Ireland’s ‘hard laws’ create hard abortion cases, says Varadkar
Taoiseach dismisses Ó Cuív claim that 14-year jail term can be cut without referendum
Abortion referendum: Taoiseach Leo Varadkar and Health Minister Simon Harris canvassing nursing students in Dublin last week. Photograph: Colin Keegan/Collins
It is Ireland’s hard laws that create hard abortion cases, Taoiseach Leo Varadkar has told the Dáil. He said the Eighth Amendment’s equation of a woman’s right to life with that of the unborn, at whatever level of gestation, is what “imposes those very hard laws”. “The State must vindicate that right, and that’s why such harsh penalties are imposed,” he said. The Taoiseach said all crisis pregnancies were hard cases but cases of rape, incest and fatal foetal abnormality were “the hardest of hard cases”.
Mr Varadkar also criticised as untrue claims he said the Fianna Fáil TD Éamon Ó Cuív had made on radio that the 14-year prison term for women convicted after taking abortion pills or having an abortion could be reduced. “That is not true, and we know it’s not true,” he said. The Taoiseach added that legislation to reduce the term was refused as unconstitutional on the advice of the Attorney General. “It couldn’t be allowed,” he said.
Mr Varadkar also criticised “people being told repeal will be a free-for-all, that abortion will be allowed for no reason, and abortion until birth”. He said: “What I see now is a tactic by the No campaign to try and make out there is some sort of alternative amendment. I would ask people why, in those 30 years” – since the Eighth Amendment was inserted in the Constitution – “has nobody come forward with an alternative amendment” that could deal with the hard cases. “Why, three days before the referendum,” was this being claimed, he asked. “It is just a tactic, and I think the Irish people will see through that.”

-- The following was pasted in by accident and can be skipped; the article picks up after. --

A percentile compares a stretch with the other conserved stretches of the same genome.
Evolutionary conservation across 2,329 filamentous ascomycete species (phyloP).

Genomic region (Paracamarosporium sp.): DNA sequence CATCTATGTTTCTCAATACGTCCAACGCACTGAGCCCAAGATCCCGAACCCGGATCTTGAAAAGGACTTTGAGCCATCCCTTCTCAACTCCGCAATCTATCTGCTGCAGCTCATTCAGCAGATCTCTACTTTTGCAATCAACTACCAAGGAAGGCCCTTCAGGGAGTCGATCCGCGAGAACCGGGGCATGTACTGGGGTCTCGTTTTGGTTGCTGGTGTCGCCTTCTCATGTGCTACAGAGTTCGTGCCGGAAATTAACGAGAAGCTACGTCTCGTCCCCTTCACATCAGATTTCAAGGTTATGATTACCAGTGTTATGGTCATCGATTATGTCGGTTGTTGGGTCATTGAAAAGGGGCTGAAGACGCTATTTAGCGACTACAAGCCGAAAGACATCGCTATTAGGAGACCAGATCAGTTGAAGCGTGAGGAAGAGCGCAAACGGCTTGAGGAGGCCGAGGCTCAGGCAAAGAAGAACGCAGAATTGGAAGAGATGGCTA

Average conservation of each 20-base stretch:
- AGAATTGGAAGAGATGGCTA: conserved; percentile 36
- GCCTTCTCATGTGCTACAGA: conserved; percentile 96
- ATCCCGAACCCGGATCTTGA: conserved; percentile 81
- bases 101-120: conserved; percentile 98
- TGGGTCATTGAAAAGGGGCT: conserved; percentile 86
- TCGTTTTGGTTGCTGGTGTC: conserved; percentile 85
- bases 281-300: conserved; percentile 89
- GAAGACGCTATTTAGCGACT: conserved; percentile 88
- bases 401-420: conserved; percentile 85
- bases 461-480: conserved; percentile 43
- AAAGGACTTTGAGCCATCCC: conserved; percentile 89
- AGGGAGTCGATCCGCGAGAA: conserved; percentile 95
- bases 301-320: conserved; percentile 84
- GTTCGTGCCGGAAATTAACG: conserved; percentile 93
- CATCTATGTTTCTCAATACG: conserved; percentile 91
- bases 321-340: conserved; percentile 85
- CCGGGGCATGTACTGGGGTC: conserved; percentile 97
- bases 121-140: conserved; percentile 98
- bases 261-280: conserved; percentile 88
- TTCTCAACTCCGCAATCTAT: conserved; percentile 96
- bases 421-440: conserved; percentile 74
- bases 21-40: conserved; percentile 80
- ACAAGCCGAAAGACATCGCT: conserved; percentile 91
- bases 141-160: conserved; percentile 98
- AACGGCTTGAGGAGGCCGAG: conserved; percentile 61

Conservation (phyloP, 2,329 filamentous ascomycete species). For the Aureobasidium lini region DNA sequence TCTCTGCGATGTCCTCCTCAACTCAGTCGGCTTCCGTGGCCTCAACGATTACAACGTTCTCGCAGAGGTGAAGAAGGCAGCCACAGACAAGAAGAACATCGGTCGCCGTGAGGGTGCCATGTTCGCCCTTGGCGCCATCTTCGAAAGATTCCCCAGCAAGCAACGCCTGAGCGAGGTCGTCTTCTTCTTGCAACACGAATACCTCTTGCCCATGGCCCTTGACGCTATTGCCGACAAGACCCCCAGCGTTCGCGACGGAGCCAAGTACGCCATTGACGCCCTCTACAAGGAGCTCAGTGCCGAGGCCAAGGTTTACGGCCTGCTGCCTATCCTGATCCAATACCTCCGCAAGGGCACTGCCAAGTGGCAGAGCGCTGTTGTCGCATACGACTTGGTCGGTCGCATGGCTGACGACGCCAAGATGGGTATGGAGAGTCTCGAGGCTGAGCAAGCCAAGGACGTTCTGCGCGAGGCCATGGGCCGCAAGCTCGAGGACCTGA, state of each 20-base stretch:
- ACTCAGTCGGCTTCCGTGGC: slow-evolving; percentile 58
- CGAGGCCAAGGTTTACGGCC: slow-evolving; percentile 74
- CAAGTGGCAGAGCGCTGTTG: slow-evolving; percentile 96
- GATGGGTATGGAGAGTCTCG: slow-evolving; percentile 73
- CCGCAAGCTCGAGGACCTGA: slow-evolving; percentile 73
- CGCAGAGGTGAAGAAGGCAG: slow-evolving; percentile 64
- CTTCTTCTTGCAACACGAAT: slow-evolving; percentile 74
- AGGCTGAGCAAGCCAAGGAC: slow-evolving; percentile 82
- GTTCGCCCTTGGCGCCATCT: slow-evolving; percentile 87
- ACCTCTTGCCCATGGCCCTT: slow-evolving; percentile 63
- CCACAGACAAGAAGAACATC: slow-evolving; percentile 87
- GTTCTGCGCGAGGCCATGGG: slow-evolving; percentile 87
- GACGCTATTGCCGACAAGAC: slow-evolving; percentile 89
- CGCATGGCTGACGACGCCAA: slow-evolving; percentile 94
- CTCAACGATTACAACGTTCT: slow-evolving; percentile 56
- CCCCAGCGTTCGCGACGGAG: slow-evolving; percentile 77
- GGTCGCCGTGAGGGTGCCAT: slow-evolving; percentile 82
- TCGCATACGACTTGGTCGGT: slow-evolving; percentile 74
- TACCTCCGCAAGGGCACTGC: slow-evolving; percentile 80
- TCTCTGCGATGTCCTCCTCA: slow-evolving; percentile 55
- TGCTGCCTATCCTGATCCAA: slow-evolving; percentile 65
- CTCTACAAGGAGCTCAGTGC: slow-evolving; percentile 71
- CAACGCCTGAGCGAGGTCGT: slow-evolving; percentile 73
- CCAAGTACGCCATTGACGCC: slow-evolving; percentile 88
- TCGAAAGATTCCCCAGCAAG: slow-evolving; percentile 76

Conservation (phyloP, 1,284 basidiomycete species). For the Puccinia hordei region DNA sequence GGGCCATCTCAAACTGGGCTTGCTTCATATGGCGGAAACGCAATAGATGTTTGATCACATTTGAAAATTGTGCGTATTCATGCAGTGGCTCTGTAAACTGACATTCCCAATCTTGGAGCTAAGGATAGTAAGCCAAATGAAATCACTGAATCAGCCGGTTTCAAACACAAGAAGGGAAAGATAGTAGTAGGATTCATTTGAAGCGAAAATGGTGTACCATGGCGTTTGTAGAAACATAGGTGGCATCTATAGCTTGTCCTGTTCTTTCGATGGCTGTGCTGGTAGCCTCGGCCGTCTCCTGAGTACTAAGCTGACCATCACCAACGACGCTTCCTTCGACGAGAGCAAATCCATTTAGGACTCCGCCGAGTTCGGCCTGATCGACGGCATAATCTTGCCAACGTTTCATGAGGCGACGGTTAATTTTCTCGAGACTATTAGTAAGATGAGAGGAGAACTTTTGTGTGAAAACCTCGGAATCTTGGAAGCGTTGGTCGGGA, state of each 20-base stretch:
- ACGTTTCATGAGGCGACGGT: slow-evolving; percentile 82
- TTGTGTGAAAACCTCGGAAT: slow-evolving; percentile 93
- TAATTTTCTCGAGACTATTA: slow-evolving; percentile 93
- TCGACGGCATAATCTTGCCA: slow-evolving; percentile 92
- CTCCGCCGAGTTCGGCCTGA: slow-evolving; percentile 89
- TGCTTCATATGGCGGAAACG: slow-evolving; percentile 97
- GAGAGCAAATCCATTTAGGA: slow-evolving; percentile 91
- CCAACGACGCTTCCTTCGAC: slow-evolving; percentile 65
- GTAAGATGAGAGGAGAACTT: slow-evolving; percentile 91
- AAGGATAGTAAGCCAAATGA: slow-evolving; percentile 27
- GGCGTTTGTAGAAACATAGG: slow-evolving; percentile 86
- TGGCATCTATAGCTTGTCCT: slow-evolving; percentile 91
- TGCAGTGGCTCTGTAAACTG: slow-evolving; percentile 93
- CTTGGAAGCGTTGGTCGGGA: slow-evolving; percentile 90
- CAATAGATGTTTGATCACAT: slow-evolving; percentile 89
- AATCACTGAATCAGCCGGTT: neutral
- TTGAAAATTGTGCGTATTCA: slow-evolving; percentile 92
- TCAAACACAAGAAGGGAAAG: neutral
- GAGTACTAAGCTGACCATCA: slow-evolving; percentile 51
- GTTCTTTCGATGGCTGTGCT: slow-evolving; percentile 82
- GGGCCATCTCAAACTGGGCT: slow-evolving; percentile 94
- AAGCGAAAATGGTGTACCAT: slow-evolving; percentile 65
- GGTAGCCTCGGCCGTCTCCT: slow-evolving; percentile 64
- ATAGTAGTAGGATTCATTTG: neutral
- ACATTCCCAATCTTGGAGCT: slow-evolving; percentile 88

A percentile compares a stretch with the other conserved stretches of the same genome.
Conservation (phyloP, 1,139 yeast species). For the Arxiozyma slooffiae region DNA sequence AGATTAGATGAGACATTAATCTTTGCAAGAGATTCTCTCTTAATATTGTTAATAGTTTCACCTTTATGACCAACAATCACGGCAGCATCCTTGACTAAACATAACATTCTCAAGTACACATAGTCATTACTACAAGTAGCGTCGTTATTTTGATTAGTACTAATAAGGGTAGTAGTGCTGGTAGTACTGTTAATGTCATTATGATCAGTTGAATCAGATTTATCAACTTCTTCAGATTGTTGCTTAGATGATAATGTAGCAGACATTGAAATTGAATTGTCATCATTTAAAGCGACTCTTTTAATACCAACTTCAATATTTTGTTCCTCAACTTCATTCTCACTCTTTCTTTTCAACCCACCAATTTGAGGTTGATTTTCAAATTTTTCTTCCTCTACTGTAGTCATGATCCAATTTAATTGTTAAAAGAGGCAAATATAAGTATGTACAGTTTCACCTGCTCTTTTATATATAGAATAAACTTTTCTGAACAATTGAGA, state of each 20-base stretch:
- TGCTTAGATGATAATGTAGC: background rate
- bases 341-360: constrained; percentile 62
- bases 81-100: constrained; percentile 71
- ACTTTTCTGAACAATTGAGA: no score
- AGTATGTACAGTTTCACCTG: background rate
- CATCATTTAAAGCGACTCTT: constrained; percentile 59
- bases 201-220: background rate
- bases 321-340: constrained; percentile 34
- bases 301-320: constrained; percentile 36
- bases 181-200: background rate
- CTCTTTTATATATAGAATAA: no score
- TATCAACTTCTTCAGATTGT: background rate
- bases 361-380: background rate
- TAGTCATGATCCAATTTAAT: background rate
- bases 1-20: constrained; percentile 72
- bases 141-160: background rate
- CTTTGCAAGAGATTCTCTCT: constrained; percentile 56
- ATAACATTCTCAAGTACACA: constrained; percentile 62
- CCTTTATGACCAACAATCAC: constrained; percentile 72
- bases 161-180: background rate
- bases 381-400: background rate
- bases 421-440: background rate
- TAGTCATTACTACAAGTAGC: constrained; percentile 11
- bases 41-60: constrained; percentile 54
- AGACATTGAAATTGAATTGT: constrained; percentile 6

The Taoiseach was responding to the Sinn Féin president, Mary Lou McDonald, who said No campaigners were claiming that “hard cases” could be dealt with under the current constitutional framework, “and that is untrue”.
She said the same people “campaigned against the Protection of Life During Pregnancy Bill”, which allowed for intervention only when a woman’s life was at risk”. No campaigners, she said, claimed the legislation would open the floodgates to abortion, and that did not happen.
She also asked about the Government’s proposed legislation should the referendum be passed. Mr Varadkar told her it was just that, draft legislation. It would allow for terminations until the 12th week of pregnancy. After that point there would need to be a specialist indication that a termination were necessary to protect the life or health of a pregnant woman.